Sometimes, Farming Isn’t Fun

Sometimes, Farming Isn’t Fun

If you have livestock, you’ll also have dead stock.–Anonymous

One of the reasons I started this blog was to share our weird crazy wonderful life.  However, I think it’s only fair if I share the heartbreaking along with the hilarious.  I think we get so caught up in the perfect families on Facebook, Instagram, and blogs that we feel their lives have something ours is missing.  So, in an effort at providing you with a more realistic view of our life, today were going to touch on a bit of the heartbreaking.

I’ve told you before about our small flock of St. Croix sheep.  They’re fun, funny, and better entertainment than the average television program.  They constantly test the fencing and occasionally test my last nerve, but as far as livestock goes they are some of our favorites.  Last night wrapped up our 2017 spring lambing season.  We came out with six healthy lambs.  Three little ewes that will be added to our flock, and three little rams.  One of these is pre-sold as breed stock to another farmer, and the other two will eventually feed my family.  However, we had a total of nine lambs born this year.

The kids call this one Black Eyed Susan.

The first ewe to lamb had twins.  They were both a good size and appeared healthy.  However, one of them was (hmmm, I’m searching for an inoffensive p/c term)…mentally deficient.  Yes, that will work.  This little lamb would wander around trying to nurse off the other ewes or the ram, even when Mom was calling her.  The lamb would get on one side of a fencepost and scream for Mom, who was standing on the other side of the fence post screaming back.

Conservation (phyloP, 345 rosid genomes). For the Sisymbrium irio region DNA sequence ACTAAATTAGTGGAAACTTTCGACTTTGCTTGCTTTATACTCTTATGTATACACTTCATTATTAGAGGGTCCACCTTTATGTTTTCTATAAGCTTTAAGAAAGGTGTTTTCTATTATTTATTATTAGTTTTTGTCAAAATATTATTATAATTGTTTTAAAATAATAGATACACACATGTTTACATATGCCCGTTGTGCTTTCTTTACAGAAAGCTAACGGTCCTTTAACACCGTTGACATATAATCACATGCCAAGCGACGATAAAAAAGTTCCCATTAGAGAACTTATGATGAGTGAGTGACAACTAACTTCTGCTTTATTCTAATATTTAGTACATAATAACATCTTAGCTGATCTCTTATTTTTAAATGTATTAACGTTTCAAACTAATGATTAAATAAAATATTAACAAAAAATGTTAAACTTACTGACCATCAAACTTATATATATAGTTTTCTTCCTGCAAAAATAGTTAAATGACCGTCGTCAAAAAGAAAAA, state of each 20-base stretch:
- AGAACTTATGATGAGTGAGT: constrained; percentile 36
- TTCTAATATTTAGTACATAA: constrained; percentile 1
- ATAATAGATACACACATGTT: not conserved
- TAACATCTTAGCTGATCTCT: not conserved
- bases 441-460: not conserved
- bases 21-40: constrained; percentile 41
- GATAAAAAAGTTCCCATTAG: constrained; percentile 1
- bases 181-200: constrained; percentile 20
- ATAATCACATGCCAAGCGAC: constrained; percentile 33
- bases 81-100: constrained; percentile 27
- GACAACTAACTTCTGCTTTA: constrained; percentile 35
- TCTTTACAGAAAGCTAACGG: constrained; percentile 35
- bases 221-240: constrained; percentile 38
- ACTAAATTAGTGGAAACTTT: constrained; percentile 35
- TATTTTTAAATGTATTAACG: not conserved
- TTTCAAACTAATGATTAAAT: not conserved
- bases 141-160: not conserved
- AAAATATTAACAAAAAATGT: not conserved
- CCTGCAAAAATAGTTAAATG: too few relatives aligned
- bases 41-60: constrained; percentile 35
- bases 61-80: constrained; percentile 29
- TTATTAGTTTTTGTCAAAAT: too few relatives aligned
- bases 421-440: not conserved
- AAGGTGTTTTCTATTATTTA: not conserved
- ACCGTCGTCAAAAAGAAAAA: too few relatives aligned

The biggest problem was that the lamb had a very uncoordinated suck.  Mom kept trying to feed it, but it was making her teats sore with all its efforts and it was too uncoordinated to get any milk.  So, we tried bottle feeding.  We could get some milk in her, but not enough.  I dropped a feeding tube for a few days, hoping that she would become stronger and better at feeding, but to no avail.  Eventually, we made the choice to humanely put her down.  She’d begun to decline and would have been suffering if we had waited any longer.  (I should note, that she would have been culled from our breeding program if she had survived.  We only keep the strongest and healthiest for our future flock.)

This little guy is healthy and strong. The only pictures in the post are of the healthy boingy lambs!

After spending days bottle feeding and tube feeding a cute little white lamb, it’s disheartening to lose the battle and the lamb.  We knew we made the best decision for the animal, but it still left us with ‘what if’s’.  What if we’d tried this or that?  What if we did more harm than good in our efforts?  What if we put our kids in a heartbreaking situation needlessly?  What if the more compassionate thing would have been to put her down when it became clear she couldn’t feed alone?  What if this is genetic and we eventually have to cull Mom? I’ve discovered, that much like parenting,  ‘what if’s’ go hand in hand with farming.